- Whiting USA Trust trades at a 64% premium to expected remaining distributions.
- Trust payments will terminate on 3/31/15 and units will be valued at 0.
- Given the opportunity to avoid onerous borrow fees associated with short selling, selling calls may be a better option.
Whiting USA Trust (NYSE:WHX) is a misunderstood stock. While buyers are lured by what appears to be a 60% yield, most seem to be unaware that dividend payments will cease in just 12 months. As noted by Russian Hill Capital, in Whiting's recent 10-K filing, it warned investors to expect an "abrupt substantial decrease in stock price." While shares declined 35% Friday, they remain 64% higher than my best estimate of the remaining future distributions to investors. As such, there is an opportunity for the enterprising investor to benefit from further price declines by shorting shares (either directly or synthetically as I will discuss below).
As a bit of background, the Whiting Trust was set up to allow investors to receive payments, which derive from a total of 8.2 million barrels of oil (unit holders contractually are entitled to receive 90% of the benefit from 9.1 million barrels of oil). Thus far, unit holders have received payments related to 7.1 million of the 8.2 million barrels, meaning that they are entitled to receive payments on only the remaining 1.1 million barrels of oil. The final payment date is expected to be March 31, 2015 - unit holders are entitled to receive just four more distributions. The past four distributions have ranged from 45c to 59c and averaged 53.2c. Assuming that distributions remain roughly constant, trust holders will receive a total of $2.13 per unit on an undiscounted basis. This implies 39% downside (assuming a discount rate of 0%).
Aside from the distribution, there is other reason that owners of Whiting USA may choose to be long the shares - to collect a share of the borrow fee charged to short sellers. Interactive Brokers is charging over 80% to borrow the shares and shares half of this with the owner of shares. As such, being long the shares, one may be able to come out whole - of course, this assumes that 1) the Whiting Trust is able to maintain a premium valuation. If, however, the shares fell to my estimate of fair value, i.e., $2.13 and the rate remained constant at 80% (again only half of which flows to the long position), the total payment, distributions and interest, would be just $2.98 or 15% downside and 2) that the cost of borrow charged to short sellers remains 80%. If that rate fell to 40%, total payments to the long position would be just $2.85 (19% downside).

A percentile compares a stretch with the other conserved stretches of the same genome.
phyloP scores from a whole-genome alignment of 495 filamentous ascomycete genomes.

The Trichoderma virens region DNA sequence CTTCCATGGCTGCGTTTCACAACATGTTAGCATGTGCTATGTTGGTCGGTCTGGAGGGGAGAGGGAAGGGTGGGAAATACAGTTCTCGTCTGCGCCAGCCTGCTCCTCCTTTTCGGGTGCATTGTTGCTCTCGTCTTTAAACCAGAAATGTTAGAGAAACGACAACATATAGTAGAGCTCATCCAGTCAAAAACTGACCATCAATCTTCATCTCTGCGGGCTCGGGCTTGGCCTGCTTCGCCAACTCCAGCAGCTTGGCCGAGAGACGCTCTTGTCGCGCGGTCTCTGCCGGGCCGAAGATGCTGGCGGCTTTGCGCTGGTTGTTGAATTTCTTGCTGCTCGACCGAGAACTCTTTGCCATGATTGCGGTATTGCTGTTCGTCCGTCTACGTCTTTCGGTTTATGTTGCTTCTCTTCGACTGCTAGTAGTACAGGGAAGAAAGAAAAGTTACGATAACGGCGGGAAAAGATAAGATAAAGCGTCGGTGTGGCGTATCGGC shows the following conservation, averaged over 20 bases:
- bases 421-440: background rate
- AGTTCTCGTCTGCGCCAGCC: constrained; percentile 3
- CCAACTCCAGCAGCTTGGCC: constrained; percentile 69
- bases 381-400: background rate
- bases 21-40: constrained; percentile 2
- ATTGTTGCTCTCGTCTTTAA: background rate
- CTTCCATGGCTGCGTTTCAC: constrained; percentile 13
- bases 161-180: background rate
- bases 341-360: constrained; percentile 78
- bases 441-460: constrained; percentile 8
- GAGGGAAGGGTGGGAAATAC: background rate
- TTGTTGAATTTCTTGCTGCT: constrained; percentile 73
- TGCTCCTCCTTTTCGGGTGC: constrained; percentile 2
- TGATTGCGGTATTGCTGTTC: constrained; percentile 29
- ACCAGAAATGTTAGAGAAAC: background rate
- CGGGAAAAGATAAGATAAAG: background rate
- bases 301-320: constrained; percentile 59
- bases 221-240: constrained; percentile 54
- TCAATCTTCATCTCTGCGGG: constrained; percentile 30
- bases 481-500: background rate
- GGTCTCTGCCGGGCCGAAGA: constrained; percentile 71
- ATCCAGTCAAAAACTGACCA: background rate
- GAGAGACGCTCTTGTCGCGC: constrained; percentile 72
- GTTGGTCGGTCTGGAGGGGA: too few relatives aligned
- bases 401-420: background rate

This is precisely what happened to holders of the Great Northern Iron Ore Trust (NYSE:GNI). Shares were trading at nearly $70 while expected remaining distributions were about $21. The cost to borrow shares was nearly 90%. However, following Night Heron's SA article, Great Northern shares declined rapidly (all the way to $21). To make matters worse, the cost to borrow declined meaningfully - Interactive Brokers reports a cost of 39% today. This makes sense, as the demand to borrow shares for shorting will fall as shares become less overvalued (and could disappear entirely as shares become fairly valued). A similar risk is faced by Whiting USA unit holders. Given that Russian Hill looks to be actively informing the public of Whiting's overvaluation, it seems reasonable that shares will decline, and if shares decline significantly, it is likely that the payments holders of Whiting receive to loan out their shares will decline. This is a vicious cycle, in my opinion.
My short position is entirely synthetic - I've sold in the money calls (September 2.5s). While I face the risk of the calls being exercised early (most likely ahead of the next quarterly distribution), I avoid borrow costs in the interim. As I think that the units are worth less than $2.5, I think these options have a value of zero.
Disclosure: I am short WHX. I wrote this article myself, and it expresses my own opinions. I am not receiving compensation for it (other than from Seeking Alpha). I have no business relationship with any company whose stock is mentioned in this article.
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Editor's Note: This article covers one or more stocks trading at less than $1 per share and/or with less than a $100 million market cap. Please be aware of the risks associated with these stocks.